He noted that the biggest difference between securing a physical location and an online space is scale: “When you get to the network — following this analogy — imagine that anybody in the world can magically appear at your door and check it. That’s what happens in a network. Anyone in the world can see an internet-connected device, and they can check it for vulnerabilities.”
Having underscored the importance of shoring up network protections, Bendis then shared with the crowd how to keep these systems secure.
1. Audit the Cybersecurity Protections of the Manufacturer
Every security company should have a cybersecurity program, so Bendis advised listeners to first make sure their security technology company has one.
When investing in new solutions, businesses should check for several things: cyber protections in the security company’s supply chain to ensure all the individual parts are secure; standard protections, such as an inability to use default passwords; programs to identify and update against known vulnerabilities; and good communication.
2. Hire Qualified Teams to Install and Configure Security Systems
People who install physical security systems are doing work beyond that of an electrician. They’re configuring devices, setting up networks and coordinating with IT teams, Bendis said. Tech is also being delivered in “no-trust mode,” he added, a different configuration than the old days of plug-and-play.
“The reason plug-and-play would work is because the configuration would be so open that it would accommodate all the different scenarios to connect that device. So, even if you’re using the device to communicate with your network one way, other paths were still open for hackers to get in,” he said.
With zero trust, the device won’t communicate with anything until it’s programmed the right way by the organization using it.
3. Physically Secure Devices on the Building's Exterior
Make sure surveillance cameras, intercom systems and other physical security technologies can’t be removed from the exterior of a building using a single screwdriver, Bendis said.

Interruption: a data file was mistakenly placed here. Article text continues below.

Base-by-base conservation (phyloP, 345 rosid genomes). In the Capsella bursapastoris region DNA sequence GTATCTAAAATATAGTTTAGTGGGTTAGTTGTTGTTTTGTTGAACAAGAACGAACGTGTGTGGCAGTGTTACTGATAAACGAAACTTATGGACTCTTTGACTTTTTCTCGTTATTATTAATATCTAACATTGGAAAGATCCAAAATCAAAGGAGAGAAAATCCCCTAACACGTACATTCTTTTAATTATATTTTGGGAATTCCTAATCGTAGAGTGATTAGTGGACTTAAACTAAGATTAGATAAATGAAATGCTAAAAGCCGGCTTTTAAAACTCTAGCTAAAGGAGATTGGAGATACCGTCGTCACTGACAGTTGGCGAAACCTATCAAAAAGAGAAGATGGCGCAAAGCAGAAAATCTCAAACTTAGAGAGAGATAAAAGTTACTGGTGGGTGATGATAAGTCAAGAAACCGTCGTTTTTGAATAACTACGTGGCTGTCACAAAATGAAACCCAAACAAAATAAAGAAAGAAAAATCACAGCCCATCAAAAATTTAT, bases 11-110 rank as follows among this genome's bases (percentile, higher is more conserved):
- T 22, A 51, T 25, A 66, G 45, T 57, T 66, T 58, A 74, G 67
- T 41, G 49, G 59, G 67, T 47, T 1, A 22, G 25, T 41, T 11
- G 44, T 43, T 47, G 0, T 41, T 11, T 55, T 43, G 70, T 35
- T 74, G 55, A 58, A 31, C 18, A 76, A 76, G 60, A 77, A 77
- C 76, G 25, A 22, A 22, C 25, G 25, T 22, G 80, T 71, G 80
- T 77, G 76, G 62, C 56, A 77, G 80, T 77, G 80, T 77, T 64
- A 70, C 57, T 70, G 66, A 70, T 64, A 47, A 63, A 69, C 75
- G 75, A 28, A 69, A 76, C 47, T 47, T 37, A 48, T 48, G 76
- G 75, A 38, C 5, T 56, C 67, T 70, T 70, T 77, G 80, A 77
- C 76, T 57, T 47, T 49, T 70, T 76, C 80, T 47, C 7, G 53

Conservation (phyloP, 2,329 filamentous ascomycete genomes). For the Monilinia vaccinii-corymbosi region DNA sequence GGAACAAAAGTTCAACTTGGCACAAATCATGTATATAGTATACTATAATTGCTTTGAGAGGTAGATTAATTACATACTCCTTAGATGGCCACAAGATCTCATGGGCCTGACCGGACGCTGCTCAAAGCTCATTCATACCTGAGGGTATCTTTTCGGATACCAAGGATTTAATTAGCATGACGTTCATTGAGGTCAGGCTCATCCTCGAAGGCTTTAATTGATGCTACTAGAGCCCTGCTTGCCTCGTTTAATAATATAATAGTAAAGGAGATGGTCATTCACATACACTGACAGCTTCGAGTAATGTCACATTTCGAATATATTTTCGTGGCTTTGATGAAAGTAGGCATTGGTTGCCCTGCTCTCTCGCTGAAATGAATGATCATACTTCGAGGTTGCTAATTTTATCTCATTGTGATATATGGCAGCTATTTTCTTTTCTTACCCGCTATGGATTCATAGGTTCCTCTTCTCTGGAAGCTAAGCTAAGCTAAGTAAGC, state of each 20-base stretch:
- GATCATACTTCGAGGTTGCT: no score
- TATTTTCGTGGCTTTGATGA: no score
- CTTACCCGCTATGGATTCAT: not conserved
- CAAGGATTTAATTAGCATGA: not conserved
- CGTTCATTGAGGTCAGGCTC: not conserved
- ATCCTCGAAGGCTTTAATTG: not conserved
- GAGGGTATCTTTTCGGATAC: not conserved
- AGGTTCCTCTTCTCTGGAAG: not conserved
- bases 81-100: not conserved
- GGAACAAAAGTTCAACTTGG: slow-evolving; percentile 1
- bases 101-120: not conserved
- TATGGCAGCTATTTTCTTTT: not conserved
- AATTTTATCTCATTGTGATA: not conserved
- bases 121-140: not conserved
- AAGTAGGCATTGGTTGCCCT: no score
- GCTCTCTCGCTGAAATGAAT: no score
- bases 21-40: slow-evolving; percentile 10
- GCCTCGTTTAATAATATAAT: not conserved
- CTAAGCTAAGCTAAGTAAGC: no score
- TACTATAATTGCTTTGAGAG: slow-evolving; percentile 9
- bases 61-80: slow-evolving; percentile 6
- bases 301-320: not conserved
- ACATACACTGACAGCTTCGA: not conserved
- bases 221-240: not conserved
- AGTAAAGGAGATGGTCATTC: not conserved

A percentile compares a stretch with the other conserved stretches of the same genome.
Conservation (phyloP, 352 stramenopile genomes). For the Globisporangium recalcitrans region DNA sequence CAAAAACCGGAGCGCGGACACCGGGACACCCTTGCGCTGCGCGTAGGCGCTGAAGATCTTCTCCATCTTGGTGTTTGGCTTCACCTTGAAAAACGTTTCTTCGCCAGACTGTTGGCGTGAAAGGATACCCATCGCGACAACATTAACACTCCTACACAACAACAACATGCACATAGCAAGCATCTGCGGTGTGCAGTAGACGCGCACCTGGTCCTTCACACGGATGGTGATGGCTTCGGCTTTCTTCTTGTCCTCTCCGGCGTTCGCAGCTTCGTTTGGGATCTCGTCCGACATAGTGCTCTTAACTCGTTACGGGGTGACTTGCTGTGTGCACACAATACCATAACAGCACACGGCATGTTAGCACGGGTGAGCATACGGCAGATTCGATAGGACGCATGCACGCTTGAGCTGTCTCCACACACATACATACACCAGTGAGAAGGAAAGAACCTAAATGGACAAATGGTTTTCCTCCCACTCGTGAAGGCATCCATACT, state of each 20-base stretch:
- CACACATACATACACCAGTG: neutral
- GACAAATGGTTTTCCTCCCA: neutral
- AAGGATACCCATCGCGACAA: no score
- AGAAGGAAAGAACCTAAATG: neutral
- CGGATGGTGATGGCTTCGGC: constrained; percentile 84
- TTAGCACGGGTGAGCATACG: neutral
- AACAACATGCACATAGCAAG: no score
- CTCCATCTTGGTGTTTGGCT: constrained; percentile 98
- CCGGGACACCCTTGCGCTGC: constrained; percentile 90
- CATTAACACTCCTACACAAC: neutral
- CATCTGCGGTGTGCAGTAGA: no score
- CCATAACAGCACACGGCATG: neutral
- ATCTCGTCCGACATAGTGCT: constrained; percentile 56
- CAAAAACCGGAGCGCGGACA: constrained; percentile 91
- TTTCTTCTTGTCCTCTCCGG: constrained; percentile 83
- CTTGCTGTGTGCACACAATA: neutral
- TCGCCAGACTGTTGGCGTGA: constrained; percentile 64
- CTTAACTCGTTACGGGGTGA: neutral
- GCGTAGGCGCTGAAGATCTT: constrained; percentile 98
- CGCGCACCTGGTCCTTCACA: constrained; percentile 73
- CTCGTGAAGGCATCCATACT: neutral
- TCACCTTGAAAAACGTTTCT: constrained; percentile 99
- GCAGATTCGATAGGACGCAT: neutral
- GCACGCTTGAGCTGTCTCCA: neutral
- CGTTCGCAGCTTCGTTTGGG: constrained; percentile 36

This not only would allow attackers to disable security systems but also would give them access to the network cables within the hardware.
Instead, either install tamper switches that can notify security teams, physically secure connections or put external devices on fiber so criminals can’t use them to access the network.
4. Manage Security Tech Through Careful Tracking and Communication
Business and security leaders need to keep an inventory of all devices. “You need every make, model, camera, firmware version, software version, the Windows version of your servers — a listing of every device that’s on the network. That will go a long way if a vulnerability is identified,” Bendis said.
There should also be communication with the manufacturer so that, if it identifies a vulnerability, it can contact any business using its products. If vulnerabilities are found, updates and patches close those gaps. Businesses should have a process for installing updates quickly and effectively.
5. Coordinate with the Corporate Tech Department
Because most devices are on a corporate network, there needs to be communication with the IT department, Bendis advised. Follow the IT department’s security requirements, which may include:
- Digitally segregating the security system on its own virtual LAN
- MAC filtering via devices’ IP addresses
- Routing configurations that restrict cameras’ access to servers
- System monitoring